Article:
PSA Files: Lot 54D190

Memorandum by the Director of the Office of Philippine and Southeast Asian Affairs (Lacy) to the Assistant Secretary of State for Far Eastern Affairs (Butterworth)1


I asked Bob Folsom,2 recently returned from Saigon, to give me his views on the composition of economic missions in Indochina and on Ho Chi Minh. He has embodied those views in the two memoranda which I attach and recommend to your attention.

[Annex 1]

Memorandum by Mr. Robert S. Folsom to the Director of the Office of Philippine and Southeast Asian Affairs (Lacy)


Subject: Comments on Ho Chi Minh

I am completely amazed that there is any longer a question of whether Ho Chi Minh is a communist. I, personally, am completely convinced that he is a communist in the sense that he is the head of the Soviet Fifth Column in Indochina. I see no reason to believe that he is a “native communist” or a “true communist”. The Soviet Union, the Comintern, and the Cominform have assiduously propagated such myths for years. That, after the Tito episode, anyone can suggest that a communist leader approved by Moscow is other than a Moscow agent, seems to me absurd.

That Ho Chi Minh will make a deal with Bao Dai or vice-versa appears to me to be highly unlikely.

In such a deal Bao Dai would be relegated to a back seat and if not eventually liquidated, at least deprived of all authority.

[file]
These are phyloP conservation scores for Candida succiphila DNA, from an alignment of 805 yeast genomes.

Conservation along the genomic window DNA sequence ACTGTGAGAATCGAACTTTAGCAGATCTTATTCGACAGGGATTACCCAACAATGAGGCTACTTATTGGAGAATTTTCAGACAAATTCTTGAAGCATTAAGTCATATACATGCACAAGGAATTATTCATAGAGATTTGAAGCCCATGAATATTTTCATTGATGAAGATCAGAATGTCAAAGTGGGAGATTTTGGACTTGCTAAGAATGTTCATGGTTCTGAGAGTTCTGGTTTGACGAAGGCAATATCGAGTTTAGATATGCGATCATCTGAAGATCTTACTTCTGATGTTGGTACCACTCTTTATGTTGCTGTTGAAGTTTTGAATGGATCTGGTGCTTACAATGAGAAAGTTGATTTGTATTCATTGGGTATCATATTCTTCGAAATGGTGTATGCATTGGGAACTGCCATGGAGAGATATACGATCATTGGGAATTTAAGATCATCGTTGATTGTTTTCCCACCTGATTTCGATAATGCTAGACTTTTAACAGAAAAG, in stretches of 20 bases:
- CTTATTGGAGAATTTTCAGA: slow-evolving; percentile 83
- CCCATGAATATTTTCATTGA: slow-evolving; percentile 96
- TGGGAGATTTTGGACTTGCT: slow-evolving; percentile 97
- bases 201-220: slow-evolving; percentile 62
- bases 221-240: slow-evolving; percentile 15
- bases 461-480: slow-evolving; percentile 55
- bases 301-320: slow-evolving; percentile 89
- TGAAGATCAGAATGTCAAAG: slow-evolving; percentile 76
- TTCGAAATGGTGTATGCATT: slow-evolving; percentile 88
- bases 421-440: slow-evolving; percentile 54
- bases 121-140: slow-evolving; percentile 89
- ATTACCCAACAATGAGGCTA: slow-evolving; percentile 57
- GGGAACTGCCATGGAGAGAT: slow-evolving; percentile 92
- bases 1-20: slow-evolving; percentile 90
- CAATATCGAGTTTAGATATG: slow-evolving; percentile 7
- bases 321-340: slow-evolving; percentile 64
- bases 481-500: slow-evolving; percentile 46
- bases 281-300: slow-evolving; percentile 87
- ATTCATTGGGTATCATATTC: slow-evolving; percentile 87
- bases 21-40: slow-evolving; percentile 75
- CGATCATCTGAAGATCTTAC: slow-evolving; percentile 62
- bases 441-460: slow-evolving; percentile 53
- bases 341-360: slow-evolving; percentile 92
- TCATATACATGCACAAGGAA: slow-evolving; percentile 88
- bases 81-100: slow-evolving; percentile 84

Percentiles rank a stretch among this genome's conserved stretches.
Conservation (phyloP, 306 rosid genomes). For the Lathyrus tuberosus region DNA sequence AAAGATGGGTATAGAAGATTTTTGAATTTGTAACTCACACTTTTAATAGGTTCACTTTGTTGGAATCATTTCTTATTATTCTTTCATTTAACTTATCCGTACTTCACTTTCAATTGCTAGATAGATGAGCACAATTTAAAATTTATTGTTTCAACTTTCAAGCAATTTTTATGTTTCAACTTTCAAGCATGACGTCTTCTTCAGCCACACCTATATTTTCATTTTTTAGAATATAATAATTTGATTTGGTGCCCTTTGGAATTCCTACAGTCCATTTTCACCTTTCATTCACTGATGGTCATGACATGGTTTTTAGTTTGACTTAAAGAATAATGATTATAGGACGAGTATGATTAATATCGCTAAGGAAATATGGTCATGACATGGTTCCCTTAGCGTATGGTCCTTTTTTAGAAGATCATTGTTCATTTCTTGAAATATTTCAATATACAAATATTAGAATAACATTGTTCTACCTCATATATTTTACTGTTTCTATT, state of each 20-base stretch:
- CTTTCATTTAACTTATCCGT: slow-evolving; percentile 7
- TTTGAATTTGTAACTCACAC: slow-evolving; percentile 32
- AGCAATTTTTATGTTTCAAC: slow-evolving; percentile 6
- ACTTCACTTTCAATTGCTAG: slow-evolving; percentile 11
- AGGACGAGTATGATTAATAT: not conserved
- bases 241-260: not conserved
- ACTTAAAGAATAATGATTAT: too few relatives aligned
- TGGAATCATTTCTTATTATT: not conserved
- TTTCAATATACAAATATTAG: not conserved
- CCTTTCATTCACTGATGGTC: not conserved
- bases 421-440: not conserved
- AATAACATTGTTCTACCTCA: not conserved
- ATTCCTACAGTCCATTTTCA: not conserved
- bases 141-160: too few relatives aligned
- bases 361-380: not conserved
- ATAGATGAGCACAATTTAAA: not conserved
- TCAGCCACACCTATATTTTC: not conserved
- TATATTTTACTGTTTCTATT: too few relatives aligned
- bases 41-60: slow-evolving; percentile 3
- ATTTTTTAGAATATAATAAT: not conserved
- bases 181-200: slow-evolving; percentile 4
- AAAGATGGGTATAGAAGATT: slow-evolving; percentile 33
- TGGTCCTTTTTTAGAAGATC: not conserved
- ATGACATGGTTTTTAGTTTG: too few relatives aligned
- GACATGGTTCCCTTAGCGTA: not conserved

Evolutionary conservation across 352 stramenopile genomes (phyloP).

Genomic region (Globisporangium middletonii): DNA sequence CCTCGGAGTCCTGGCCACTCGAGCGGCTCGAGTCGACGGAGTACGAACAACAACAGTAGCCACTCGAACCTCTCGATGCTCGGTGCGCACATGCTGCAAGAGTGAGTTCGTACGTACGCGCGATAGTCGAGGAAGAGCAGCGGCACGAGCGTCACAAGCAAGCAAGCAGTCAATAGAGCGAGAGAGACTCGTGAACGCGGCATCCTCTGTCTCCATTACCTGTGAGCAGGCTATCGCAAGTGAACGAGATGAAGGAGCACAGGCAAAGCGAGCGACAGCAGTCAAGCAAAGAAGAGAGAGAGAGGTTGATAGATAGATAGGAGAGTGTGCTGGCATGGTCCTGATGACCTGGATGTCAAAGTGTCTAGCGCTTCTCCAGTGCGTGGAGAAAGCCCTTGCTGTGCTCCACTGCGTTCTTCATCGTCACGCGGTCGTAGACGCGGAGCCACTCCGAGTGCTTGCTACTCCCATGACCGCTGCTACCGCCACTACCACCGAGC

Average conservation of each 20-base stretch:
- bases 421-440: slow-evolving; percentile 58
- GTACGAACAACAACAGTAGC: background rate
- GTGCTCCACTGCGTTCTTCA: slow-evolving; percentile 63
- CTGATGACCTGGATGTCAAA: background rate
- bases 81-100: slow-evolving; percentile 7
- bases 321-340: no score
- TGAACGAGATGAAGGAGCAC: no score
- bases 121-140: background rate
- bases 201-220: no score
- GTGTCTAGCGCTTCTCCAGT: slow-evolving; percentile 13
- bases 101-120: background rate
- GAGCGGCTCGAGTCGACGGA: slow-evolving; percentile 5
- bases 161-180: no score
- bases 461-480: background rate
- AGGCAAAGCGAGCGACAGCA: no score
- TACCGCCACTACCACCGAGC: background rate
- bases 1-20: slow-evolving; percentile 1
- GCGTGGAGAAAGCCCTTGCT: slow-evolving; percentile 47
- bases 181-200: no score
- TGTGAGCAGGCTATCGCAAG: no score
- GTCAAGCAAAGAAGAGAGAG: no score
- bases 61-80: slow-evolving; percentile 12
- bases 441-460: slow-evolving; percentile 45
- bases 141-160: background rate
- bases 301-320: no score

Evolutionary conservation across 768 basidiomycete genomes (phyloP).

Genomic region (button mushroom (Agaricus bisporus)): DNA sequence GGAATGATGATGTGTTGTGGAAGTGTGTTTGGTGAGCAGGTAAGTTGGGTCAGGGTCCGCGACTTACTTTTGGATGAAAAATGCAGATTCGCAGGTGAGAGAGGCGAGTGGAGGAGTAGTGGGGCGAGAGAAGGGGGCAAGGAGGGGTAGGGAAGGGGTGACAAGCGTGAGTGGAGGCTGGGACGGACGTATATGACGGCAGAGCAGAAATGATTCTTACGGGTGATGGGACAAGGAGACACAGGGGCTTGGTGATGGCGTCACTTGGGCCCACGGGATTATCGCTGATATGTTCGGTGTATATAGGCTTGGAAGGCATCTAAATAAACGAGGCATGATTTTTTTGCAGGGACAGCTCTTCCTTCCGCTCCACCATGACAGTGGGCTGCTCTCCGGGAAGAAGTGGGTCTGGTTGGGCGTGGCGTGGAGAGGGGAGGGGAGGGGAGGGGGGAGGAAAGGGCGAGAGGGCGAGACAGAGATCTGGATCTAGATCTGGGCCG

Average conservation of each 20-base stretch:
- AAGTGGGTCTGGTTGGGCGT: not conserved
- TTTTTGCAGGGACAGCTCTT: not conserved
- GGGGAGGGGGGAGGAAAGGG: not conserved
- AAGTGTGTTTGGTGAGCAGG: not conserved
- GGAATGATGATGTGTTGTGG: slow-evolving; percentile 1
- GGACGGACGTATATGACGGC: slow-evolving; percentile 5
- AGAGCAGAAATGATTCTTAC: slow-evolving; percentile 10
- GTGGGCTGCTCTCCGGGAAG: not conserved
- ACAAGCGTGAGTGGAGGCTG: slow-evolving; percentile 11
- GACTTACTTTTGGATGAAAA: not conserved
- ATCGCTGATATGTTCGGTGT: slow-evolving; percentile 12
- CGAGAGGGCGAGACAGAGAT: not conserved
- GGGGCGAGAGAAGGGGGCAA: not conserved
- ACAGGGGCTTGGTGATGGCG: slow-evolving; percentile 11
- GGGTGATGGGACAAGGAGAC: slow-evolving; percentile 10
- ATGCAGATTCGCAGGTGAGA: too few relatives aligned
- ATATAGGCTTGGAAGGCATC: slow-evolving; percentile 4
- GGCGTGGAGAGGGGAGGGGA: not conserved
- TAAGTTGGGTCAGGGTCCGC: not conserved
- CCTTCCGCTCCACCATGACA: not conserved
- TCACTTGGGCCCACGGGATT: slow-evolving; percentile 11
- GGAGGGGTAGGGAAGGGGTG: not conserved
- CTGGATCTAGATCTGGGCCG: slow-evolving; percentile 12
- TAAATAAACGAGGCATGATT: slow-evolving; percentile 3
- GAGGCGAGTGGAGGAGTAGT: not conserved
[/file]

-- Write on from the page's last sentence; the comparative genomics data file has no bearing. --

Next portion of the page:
Bao Dai recognizes the danger of any “cooperation”.
Past violent mutual denunciations would in themselves almost preclude any such settlement of differences.
[Annex 2]

Memorandum by Mr. Robert S. Folsom to the Director of the Office of Philippine and Southeast Asia Affairs (Lacy)


Subject: Composition and Size of Economic Missions in Indochina.

It is my opinion that such economic mission or missions as may be established in Indochina should be kept to a minimum size and relieved of administrative functions to the greatest extent possible.

[Page 759]

Contrary to the practice under which the head of the ECA ranked all except the Chief of the diplomatic mission, any new economic mission should be clearly subordinated to the Legation.

Personnel should be confined to technical staff who are capable of and willing to get at the problems without fanfare. The housekeeping problems of the staff, including housing, office space, motor pool arrangements etc., should be handled by the Legation thus permitting control and avoiding the usual inflationary effects caused by large-scale operations by the new missions which in almost every case have caused rents and prices to soar.

JCRR operations in China constitute a model in that they were unobtrusive, economical and by and large very effective. In contrast, ECA operations have generally been characterized by magnificent offices, expensive homes, large motor pools and excessive emphasis on administration. These operations have aroused the resentment not only of the relatively poorer American and foreign diplomatic establishments but also of the local populace. To the extent that this resentment has reached sizeable proportions it has defeated the basic purpose of the programs.

  1. Transmitted through Deputy Assistant Secretary Merchant.
  2. Robert S. Folsom, Consul at Saigon since August 1949.